Sri Lanka – Here we go again

Friday, 11 October 2019 00:10 -     - {{hitsCtrl.values.hits}}

It’s that kind of time once again in Sri Lanka. Its elections, elections, hoorah! The much-awaited Presidential Election is here. The list of candidates confirmed, deposits paid and nominations accepted; 35 contestants vying for the hot seat from the original 41 who expressed interest. Another dubious record to the numerous already held by the country.

“The large number of candidates means higher costs. We will need ballot sheets twice the length of last time, we may have to import ballot boxes, and we may need more officials for election processes,” Mahinda Deshapriya, Head of the Election Commission said after the nomination process closed.

It seems the people of Sri Lanka have been given a tremendous if not an unprecedented choice in terms of the sheer number of candidates. What a fortunate bunch of people?  Larger ballot boxes and longer ballot sheets wow! Democracy seems to be thriving in little old Sri Lanka. Uncle Sam will be quite thrilled to hear all of these new developments. If President Donald J. Trump is in a good mood we should soon hear him via Twitter.

The good, bad and the ugly holding their head strong are already articulating from their prepared speeches and disseminating their messages to their constituencies.

This idyllic island perched like a pendent just under India has mesmerised travellers from time immemorial. Persistent turmoil and growing poverty has failed to wipe the smile from its faces. A beautiful land very much in the news for all the wrong reasons. A country of incredible beauty. 

Its stunning beaches and breathtaking tea plantations picture perfect. If you have not visited this country already you should be quite certain of what you have missed. The hill country remains the district in which it is most palpable. Nuwara Eliya, at nearly 6,000ft, Sri Lanka’s highest settlement, popularly known as little England. An indulgent poets’ inspired idle fancy, of course, but still an attractive one.

Sri Lanka’s documented history spans over 2,000 years. A country with a rich cultural heritage. The 13th-century Venetian traveller Marco Polo described Sri Lanka, then known as Ceylon, as being “for its size, better circumstanced than any island in the world”.

Its present-day politics and politicians quite a contrast, a nasty juxtaposition. One could even define it as an incomprehensible mismatch. Corruption has coalesced to unimaginable proportions. ‘Panama Papers’ and currency stashed in safe havens were unheard of yet today many are its members. Also many international proxies extending gratuitous succour for the supposed indefatigable and patriotic legislators. The country no doubt has fallen to a dark abyss and finding itself difficult to extricate. The unsuspecting people are paying dearly.

The people witness debts being negotiated both domestically and internationally for supposed development but never see its fruits. Funds just seem to evaporate. Its master class magic.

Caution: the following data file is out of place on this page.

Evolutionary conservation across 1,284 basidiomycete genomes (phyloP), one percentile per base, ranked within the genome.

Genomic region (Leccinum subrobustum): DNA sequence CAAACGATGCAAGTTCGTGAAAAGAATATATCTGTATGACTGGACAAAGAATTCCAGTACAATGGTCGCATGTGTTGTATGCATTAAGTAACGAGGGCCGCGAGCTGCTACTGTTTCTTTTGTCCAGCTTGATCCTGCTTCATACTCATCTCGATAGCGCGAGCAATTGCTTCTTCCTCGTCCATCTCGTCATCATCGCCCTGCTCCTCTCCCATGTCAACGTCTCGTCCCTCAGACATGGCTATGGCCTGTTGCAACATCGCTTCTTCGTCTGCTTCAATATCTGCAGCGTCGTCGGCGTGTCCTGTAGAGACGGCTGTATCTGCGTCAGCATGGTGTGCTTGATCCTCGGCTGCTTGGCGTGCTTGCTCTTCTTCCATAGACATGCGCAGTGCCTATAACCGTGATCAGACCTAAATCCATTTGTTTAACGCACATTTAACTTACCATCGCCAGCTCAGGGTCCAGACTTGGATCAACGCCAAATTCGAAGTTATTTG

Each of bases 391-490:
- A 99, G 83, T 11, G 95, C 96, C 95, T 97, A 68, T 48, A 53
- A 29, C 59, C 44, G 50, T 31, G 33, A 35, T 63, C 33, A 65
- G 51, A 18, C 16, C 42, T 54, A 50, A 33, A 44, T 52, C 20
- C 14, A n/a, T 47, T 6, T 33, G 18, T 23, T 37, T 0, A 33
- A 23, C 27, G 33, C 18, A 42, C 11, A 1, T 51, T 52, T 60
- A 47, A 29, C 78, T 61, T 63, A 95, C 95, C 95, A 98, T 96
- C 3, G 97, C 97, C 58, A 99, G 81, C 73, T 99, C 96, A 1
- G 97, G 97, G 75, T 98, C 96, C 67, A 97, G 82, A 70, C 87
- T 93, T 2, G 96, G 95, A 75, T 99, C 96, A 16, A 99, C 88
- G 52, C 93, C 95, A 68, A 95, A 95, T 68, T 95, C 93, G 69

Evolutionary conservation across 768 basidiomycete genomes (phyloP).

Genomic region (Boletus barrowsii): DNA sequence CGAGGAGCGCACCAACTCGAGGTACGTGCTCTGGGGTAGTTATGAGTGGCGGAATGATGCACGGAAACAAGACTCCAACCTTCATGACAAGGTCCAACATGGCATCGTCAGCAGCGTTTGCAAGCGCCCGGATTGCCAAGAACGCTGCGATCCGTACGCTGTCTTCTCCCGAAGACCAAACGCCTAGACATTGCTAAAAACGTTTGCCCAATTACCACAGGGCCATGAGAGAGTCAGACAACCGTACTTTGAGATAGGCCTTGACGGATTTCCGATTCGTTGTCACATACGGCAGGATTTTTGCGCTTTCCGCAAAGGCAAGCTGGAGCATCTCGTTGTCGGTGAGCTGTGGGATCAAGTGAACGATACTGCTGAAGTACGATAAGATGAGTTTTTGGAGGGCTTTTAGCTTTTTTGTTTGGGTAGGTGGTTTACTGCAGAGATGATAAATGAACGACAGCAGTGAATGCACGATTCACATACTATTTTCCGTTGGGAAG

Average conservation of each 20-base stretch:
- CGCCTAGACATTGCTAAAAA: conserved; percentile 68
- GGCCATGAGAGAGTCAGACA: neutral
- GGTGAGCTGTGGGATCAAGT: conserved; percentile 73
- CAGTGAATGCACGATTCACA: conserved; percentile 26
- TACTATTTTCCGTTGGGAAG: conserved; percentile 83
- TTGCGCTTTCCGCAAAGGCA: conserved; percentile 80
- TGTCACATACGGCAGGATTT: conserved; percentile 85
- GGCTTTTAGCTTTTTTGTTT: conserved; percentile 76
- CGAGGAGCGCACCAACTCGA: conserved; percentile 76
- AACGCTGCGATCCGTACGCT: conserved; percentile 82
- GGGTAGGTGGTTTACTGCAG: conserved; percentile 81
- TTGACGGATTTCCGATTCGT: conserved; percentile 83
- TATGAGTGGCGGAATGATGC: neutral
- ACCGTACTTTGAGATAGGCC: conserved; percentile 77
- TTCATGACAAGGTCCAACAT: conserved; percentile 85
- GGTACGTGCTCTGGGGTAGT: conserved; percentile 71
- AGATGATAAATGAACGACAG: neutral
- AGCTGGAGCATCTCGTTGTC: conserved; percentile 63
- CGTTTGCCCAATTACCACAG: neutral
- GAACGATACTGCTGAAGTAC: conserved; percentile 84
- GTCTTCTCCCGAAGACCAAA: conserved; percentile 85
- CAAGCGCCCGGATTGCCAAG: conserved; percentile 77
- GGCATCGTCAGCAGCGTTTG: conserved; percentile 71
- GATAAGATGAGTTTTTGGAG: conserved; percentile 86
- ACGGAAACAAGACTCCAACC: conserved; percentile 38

People only realise the enormity of the debt situation when taxes are loaded on them one after the other by the next government elected to power. This game of musical chairs continues unabated and so does the depletion of the coffers of the exchequer sans any visible socio-economic development. The upcoming Presidential Election has attracted the sagacious, sanctimonious, shady, shameful and the scandalous wannabe. Colourful lithographs of candidates already bedazzling walls of every accessible street in the island. Projecting their best smiles, posters soon to become nutritious fodder for stray animals.

It’s a time during which not a single space in walls whether public or private is spared. A simple warning message ‘sticks no bills’ in whatever language flouted with ridicule. The one doing it cannot be held responsible because he is not educated, more importantly he is neither vertical nor horizontal. Usually such are the people entrusted to carry out these tasks. They just have a simple quota, a timeframe and strict instructions. Also it’s a nocturnal exercise executed sans supervision. A future peon prospect in some government department has no reason to be discreet. 

Elections bring with it for Sri Lanka a kind of bizarre potential. Potential for high earnings for some key industries in the manufacturing sector. Listed companies in the Colombo Stock Exchange dealing in the inebriating stuff affectionately penetrating the human lever and stamina stick manufacturers lovingly filling the lungs will reap big and show strong third quarter results. Prognostications accurate historically. All a part of the cheery mood that envelopes the nation during election. “Win or lose we hit the booze.”

The distilled alcoholic drink popularly known as arrack made from fermented sap of coconut flowers much in demand and consumed heavily during elections is an integral part of a typical Sri Lankan celebration.  Supporters in the field and those in the comfort of their own homes will allow the alcohol to flow during such national events, they usually drink to fall. 

Copious quantities of the inebriating brew, timely meals and some cash for those gifted with deep vocal chords are guaranteed. Those participating in the mammoth scheme are entitled for much more depending on hard work and loyalty. Supporters need to be energized and motivated. They have to work day and night for their candidates. Call it a wage or bribe supporters no doubt need to be “wetted” without an interruption. 

The tragic-comedy that ensues from the four distinct stages of inebriation is a distinct pleasure to watch. Jocose, bellicose, lachrymose and comatose. The affectionate kissing, penchant to start a fight, inconsolable crying and recuperating in a hospital after a mini coma are special moments and idiomatically Sri Lankan.